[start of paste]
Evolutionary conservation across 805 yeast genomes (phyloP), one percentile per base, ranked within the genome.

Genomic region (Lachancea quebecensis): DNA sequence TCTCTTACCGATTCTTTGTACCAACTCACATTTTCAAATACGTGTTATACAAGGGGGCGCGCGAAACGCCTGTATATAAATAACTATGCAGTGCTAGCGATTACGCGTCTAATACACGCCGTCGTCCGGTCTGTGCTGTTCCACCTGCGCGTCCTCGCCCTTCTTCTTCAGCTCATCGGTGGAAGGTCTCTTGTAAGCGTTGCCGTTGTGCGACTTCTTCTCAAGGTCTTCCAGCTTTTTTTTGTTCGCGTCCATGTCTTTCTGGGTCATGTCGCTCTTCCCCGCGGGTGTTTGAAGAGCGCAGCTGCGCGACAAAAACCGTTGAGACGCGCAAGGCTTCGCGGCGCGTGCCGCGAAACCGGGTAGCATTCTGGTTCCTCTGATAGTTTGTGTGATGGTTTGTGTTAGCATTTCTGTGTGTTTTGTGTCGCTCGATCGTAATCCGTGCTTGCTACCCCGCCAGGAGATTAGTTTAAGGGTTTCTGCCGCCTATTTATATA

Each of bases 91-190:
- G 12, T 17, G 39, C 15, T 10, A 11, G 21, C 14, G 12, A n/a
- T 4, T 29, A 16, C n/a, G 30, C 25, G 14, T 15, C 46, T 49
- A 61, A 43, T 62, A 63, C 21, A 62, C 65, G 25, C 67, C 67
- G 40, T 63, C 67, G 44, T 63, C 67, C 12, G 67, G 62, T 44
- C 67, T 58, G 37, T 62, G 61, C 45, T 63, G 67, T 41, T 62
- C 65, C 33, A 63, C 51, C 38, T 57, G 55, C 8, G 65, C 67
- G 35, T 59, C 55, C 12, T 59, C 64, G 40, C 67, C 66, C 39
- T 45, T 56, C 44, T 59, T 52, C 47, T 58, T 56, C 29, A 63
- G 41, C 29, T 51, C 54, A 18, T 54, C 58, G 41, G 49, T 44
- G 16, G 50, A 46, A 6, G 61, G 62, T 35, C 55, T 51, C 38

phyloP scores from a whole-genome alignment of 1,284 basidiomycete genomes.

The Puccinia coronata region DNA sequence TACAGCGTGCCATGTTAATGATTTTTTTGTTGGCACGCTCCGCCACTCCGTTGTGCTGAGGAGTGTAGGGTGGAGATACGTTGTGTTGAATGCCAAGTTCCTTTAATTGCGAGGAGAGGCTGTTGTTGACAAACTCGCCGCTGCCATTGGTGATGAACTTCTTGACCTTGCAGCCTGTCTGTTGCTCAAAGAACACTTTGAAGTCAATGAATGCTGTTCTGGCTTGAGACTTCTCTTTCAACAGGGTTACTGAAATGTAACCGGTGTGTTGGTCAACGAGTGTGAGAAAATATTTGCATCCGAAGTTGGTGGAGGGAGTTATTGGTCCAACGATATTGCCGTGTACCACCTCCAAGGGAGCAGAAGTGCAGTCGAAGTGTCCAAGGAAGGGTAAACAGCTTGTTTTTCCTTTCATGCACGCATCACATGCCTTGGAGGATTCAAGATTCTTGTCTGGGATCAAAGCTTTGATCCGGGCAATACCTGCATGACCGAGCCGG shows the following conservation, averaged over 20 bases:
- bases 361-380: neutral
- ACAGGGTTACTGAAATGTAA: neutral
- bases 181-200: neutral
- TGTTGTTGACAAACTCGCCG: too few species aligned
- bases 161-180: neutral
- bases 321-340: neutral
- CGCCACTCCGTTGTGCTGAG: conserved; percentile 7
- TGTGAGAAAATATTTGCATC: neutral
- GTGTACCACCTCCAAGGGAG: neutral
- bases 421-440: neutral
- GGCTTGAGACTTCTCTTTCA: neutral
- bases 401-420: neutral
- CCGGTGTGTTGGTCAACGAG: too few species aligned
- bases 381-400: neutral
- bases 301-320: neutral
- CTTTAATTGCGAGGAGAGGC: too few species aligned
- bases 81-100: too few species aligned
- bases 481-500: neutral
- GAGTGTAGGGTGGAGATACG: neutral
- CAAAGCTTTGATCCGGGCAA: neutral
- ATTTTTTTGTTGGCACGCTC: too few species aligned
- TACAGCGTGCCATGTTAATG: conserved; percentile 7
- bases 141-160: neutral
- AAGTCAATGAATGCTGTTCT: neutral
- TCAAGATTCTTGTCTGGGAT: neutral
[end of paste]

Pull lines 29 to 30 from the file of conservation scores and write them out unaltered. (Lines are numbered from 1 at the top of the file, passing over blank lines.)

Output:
- bases 381-400: neutral
- bases 301-320: neutral